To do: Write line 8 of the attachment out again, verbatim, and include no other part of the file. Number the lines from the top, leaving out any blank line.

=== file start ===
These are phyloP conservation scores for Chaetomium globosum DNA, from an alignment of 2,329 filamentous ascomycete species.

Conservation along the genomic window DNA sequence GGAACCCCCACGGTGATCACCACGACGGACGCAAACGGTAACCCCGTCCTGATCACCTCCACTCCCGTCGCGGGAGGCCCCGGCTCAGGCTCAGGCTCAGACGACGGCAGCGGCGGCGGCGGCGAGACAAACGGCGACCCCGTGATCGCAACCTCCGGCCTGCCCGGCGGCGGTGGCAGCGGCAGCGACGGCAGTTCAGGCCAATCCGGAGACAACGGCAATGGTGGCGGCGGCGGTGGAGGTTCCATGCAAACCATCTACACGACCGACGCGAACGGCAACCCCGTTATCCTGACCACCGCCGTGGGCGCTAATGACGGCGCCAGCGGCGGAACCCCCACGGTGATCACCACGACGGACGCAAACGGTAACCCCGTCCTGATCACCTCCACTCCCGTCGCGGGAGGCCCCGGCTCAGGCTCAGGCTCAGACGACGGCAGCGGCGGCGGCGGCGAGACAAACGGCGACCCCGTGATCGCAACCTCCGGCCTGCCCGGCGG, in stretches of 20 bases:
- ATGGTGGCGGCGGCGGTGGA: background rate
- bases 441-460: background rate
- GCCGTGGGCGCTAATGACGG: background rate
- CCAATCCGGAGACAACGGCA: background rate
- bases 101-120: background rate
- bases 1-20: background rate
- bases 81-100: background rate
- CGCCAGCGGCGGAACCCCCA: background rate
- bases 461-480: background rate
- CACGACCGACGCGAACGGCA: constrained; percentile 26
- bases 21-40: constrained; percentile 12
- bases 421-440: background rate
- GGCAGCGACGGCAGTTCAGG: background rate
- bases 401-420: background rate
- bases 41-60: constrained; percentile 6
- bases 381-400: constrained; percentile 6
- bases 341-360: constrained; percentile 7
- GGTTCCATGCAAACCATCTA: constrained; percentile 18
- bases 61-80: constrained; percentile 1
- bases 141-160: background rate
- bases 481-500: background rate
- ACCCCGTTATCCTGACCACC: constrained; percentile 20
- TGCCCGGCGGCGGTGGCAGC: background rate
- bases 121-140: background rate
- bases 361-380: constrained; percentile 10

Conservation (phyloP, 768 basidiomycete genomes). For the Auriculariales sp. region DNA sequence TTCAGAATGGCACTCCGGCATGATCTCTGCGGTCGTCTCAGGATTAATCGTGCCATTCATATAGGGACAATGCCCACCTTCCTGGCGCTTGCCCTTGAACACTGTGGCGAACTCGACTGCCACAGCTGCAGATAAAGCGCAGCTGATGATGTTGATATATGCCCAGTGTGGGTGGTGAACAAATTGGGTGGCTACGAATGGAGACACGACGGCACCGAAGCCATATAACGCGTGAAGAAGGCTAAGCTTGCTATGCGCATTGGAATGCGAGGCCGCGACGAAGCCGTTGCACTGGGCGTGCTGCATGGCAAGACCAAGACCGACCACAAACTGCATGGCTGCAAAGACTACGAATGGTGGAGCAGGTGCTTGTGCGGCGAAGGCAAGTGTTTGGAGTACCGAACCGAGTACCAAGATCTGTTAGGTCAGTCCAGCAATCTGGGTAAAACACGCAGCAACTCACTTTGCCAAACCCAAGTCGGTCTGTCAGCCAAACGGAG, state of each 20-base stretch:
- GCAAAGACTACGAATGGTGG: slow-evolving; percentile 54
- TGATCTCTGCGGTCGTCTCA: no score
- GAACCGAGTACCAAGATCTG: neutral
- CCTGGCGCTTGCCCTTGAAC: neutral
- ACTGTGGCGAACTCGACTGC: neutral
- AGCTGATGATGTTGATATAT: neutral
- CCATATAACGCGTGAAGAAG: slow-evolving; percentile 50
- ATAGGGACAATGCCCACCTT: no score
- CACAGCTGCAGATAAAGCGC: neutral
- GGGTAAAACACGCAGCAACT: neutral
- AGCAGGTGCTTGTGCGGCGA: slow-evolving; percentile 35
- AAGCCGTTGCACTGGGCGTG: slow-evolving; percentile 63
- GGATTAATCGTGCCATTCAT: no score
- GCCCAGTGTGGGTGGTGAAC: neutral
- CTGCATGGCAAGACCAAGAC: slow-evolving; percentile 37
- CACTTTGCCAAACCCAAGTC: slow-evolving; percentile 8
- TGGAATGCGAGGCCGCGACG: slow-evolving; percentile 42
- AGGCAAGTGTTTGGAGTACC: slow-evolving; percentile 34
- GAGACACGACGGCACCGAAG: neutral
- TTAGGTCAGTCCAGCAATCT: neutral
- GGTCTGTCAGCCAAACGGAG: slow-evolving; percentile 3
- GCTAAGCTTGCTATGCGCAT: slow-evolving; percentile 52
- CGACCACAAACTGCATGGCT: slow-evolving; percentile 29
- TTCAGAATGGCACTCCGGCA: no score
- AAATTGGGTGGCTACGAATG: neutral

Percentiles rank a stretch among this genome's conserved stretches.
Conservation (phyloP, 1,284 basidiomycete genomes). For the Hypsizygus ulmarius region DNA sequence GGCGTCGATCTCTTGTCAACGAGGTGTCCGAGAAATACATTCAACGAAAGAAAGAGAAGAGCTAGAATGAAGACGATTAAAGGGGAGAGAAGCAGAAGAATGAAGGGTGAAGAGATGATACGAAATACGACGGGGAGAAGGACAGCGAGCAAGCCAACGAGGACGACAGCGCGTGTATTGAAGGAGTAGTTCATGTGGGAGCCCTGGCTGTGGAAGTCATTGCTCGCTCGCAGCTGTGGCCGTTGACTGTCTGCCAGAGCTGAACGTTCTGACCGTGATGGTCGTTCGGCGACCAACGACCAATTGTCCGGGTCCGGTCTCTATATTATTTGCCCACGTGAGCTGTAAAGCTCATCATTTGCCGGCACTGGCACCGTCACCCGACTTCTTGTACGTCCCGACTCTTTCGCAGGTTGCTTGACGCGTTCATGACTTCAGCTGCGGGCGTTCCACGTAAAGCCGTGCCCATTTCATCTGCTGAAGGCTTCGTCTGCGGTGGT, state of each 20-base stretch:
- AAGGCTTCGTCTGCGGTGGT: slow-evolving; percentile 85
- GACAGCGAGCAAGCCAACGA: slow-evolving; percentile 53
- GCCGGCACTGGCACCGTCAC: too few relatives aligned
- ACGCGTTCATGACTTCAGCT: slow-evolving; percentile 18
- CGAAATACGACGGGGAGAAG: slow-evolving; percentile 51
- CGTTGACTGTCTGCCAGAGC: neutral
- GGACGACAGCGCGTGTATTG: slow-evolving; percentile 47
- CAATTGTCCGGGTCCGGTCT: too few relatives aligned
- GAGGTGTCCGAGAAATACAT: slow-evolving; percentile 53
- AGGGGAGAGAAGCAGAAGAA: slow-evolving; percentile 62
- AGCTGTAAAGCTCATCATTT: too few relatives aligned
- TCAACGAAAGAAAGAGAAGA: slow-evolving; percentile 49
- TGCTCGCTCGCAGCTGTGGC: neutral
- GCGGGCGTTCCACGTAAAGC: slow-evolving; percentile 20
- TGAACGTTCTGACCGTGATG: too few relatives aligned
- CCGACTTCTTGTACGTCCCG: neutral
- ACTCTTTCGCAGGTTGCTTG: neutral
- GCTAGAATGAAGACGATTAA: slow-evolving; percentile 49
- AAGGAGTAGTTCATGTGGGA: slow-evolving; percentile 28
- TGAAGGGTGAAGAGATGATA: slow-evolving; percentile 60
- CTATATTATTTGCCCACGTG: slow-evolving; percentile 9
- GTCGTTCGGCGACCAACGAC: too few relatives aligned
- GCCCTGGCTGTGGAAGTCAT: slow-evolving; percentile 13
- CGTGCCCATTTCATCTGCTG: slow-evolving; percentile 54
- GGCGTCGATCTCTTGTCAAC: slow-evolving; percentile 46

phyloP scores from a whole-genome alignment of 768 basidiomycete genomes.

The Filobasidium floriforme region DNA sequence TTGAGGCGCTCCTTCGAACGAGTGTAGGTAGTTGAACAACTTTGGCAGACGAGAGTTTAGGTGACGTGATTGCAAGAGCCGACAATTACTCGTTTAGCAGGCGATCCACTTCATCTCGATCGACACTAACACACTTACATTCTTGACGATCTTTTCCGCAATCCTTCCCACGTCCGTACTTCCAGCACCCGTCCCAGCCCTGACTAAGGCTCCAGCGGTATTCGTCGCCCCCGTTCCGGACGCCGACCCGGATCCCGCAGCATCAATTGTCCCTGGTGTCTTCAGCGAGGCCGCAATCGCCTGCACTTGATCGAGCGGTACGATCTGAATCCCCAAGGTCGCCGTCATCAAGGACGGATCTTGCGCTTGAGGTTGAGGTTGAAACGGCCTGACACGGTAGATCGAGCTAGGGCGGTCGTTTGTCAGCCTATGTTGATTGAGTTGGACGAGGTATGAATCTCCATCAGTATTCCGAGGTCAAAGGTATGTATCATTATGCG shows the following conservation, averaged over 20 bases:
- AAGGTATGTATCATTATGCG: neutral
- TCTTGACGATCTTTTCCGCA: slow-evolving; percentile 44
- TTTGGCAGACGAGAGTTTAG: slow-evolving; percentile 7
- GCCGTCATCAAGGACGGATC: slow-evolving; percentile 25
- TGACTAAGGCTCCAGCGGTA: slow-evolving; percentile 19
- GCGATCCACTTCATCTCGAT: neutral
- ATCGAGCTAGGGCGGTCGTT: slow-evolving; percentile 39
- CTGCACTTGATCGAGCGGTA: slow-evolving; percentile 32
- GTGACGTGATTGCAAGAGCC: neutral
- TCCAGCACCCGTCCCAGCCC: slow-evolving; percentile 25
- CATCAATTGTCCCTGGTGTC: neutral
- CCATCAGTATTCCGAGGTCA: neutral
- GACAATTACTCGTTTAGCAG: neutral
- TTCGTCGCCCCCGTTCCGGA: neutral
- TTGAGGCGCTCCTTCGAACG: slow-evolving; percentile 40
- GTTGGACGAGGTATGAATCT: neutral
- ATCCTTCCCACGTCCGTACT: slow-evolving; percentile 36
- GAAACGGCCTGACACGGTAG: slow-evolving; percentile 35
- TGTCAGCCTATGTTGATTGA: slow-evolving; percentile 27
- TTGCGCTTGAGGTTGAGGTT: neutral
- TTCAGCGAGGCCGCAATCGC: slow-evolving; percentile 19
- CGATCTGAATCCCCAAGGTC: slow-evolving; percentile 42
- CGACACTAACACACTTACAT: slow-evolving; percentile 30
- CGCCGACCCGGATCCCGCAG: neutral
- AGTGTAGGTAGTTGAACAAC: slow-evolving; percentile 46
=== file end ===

- bases 1-20: background rate